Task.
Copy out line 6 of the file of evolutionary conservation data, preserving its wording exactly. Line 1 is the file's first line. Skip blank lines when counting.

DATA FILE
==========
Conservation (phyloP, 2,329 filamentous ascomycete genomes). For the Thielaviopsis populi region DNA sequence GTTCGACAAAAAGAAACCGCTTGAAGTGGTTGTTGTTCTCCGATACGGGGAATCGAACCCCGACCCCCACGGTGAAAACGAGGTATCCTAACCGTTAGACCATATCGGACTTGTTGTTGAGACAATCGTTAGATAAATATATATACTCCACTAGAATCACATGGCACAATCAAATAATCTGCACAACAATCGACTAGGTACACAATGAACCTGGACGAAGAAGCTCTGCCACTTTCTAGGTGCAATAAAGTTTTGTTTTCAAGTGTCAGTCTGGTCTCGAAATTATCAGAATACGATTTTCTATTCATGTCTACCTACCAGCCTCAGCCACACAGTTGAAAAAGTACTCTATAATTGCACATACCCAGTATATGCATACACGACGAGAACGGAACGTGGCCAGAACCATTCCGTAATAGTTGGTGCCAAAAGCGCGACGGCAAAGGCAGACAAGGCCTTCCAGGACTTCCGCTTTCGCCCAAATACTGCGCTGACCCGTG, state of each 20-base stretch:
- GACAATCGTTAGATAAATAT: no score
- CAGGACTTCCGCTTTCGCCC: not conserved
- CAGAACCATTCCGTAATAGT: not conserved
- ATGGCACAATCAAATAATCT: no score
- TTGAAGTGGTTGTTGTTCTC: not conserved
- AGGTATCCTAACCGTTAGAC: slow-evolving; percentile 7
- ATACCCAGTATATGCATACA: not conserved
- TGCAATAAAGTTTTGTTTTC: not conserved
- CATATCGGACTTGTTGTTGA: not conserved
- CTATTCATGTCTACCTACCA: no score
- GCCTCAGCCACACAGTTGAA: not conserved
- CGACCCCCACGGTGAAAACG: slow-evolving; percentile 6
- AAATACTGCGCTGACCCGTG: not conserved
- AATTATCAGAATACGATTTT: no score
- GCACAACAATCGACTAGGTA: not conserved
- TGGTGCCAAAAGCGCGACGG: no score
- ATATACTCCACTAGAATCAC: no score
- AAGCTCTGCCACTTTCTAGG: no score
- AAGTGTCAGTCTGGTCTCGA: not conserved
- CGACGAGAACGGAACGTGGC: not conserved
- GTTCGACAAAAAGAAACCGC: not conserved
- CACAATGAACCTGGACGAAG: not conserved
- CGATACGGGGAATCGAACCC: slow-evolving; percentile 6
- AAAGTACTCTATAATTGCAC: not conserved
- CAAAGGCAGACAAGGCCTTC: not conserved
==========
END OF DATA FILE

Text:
- TTGAAGTGGTTGTTGTTCTC: not conserved